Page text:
Kurt Lash believes that, in addition to individual natural rights, the Ninth Amendment protects collective or majoritarian rights as well. In this essay the author explains why Lash’s majoritarian vision is contrary to the antimajoritarianism of the man who devised the Ninth Amendment, James Madison, and those who wrote the Constitution. Not coincidentally, it is contrary to the individualism of the other amendments constituting the Bill of Rights, and the public meaning of the Ninth Amendment as it was received during its ratification. It is also contrary to the individualist conception of popular sovereignty adopted in the text of the Constitution as interpreted by a 4 to 1 majority of the Supreme Court in its first major constitutional decision. And it is contrary to the individualist interpretation of the Ninth Amendments by the one source Lash cites who actually uses the word collective: St. George Tucker. In sum, the collectivist interpretation of the phrase others retained by the people is anachronistic—a projection of contemporary majoritarianism onto a text which is and was most naturally read as referring to the natural rights retained by all individuals, and to these rights alone.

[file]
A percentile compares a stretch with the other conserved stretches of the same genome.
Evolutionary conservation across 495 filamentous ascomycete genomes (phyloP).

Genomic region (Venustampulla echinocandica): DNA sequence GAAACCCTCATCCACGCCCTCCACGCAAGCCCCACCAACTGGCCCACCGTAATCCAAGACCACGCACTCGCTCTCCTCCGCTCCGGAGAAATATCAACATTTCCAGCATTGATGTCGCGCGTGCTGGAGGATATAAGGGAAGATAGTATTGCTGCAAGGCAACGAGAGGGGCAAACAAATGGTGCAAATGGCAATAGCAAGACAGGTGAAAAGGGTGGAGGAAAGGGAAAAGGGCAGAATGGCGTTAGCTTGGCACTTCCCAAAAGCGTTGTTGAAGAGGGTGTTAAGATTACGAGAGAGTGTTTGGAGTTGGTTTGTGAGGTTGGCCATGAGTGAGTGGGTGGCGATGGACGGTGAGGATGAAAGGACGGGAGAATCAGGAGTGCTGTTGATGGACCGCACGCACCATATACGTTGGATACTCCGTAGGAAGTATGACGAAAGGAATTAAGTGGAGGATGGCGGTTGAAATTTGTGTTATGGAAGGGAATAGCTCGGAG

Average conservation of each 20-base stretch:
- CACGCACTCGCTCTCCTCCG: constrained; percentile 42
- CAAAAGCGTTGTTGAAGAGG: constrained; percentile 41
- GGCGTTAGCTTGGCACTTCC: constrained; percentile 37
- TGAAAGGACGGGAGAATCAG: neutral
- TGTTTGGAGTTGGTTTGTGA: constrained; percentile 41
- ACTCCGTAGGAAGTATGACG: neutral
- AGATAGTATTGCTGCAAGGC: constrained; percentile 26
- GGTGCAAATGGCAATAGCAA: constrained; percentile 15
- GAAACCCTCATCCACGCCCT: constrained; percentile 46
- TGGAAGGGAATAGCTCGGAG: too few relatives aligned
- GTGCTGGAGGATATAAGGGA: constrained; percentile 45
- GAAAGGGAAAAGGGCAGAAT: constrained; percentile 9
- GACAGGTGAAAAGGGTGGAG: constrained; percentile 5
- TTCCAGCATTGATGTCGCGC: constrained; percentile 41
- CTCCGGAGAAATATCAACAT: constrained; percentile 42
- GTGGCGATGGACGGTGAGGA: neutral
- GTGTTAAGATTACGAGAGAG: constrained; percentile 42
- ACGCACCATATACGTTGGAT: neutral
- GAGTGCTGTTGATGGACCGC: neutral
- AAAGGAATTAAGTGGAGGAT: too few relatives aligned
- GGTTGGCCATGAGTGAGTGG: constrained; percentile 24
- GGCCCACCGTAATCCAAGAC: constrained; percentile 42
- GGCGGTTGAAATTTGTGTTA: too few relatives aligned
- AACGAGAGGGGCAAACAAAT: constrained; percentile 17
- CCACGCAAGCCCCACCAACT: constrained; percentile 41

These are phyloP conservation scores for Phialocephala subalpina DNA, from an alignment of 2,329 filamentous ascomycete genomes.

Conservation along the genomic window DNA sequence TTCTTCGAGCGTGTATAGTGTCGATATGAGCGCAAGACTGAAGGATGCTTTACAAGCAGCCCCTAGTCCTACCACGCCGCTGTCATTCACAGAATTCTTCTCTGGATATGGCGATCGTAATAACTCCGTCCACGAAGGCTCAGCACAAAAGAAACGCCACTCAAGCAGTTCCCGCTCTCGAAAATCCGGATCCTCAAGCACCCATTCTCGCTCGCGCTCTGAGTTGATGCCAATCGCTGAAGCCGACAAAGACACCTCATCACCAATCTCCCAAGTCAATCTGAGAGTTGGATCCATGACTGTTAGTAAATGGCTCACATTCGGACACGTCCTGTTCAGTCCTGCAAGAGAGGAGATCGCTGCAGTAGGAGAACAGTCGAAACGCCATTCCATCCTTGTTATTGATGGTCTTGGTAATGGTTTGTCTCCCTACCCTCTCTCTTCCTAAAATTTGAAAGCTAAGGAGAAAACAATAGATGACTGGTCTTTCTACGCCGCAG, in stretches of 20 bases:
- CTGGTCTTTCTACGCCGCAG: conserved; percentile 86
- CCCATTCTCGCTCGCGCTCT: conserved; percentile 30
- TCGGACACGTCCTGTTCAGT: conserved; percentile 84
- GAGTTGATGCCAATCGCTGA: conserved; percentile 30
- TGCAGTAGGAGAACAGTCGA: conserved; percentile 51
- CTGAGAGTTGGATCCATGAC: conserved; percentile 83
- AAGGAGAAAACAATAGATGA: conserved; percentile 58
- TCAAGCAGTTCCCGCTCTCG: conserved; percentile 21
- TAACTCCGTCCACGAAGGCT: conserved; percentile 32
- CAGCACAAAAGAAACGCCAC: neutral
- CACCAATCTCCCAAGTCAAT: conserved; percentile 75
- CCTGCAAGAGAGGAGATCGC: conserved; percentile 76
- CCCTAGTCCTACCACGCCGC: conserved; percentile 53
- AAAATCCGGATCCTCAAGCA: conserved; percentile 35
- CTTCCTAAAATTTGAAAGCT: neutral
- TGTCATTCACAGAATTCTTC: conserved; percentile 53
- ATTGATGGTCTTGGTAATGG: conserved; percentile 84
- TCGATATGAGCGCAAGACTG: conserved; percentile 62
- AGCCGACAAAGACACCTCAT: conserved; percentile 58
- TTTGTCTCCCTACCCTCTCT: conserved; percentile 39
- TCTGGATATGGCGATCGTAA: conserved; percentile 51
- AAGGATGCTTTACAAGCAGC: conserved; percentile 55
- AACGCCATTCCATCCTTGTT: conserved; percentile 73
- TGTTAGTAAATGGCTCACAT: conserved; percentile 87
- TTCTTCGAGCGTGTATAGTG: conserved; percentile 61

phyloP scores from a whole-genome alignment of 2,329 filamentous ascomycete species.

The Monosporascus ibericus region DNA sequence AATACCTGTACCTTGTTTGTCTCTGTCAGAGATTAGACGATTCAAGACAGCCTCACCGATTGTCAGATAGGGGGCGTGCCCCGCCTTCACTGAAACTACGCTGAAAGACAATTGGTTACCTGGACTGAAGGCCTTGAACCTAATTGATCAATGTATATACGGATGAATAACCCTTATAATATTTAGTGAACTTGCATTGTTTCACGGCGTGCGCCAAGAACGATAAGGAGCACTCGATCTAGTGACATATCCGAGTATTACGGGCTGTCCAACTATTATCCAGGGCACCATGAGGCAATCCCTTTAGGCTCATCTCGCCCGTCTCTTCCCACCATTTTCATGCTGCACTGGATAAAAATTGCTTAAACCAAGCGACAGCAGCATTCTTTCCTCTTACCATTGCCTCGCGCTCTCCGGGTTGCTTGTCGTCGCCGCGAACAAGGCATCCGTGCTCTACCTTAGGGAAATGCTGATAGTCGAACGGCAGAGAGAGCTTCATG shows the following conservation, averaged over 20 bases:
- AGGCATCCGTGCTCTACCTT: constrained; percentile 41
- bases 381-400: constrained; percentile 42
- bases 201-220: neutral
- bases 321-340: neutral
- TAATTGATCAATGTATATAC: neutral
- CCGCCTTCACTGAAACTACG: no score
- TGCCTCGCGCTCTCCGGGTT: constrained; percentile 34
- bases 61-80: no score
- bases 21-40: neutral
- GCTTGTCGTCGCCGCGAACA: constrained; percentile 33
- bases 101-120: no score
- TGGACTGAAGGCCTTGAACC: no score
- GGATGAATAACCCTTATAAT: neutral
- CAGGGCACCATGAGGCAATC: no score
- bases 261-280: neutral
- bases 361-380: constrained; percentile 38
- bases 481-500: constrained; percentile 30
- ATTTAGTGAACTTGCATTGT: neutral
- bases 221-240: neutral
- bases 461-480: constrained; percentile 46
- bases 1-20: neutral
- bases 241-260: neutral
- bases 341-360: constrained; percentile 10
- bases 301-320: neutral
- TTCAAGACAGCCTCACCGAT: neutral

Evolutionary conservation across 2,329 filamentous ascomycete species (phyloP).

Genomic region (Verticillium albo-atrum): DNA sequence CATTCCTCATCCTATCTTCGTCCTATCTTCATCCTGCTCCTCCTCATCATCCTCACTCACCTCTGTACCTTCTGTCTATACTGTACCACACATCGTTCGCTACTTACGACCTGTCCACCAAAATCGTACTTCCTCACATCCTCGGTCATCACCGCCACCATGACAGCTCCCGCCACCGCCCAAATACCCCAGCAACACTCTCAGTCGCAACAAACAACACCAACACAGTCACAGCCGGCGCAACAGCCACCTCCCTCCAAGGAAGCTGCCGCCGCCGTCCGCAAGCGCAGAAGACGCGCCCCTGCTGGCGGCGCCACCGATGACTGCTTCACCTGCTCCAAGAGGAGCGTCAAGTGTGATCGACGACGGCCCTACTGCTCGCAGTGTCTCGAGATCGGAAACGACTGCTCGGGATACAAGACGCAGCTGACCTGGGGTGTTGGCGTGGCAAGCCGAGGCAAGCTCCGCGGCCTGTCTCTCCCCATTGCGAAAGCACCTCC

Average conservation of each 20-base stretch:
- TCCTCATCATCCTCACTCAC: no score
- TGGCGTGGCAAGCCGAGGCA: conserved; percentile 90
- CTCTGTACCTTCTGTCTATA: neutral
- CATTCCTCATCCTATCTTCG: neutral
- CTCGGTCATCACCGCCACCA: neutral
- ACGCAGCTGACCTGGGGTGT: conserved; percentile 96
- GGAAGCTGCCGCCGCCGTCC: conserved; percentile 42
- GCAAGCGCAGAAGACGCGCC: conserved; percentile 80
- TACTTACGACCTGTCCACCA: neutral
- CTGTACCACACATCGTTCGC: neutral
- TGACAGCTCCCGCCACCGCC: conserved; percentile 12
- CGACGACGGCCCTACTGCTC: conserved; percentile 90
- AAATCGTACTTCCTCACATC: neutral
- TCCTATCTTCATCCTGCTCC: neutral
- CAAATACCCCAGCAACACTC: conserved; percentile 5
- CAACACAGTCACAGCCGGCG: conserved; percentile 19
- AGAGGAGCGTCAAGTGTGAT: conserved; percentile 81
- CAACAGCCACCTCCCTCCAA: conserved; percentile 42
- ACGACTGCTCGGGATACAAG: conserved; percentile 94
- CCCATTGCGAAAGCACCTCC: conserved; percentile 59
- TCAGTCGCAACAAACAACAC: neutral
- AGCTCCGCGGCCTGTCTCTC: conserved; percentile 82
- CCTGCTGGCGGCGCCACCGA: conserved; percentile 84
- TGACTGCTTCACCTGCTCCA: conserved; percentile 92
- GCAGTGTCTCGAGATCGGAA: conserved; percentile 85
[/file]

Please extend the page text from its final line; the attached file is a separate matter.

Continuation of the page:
60 Stan. L. Rev. 937-968 (2008)
Scholarly Commons Citation
Barnett, Randy E., "Kurt Lash's Majoritarian Difficulty: A Response to a Textual-Historical Theory of the Ninth Amendment" (2008). Georgetown Law Faculty Publications and Other Works. 834.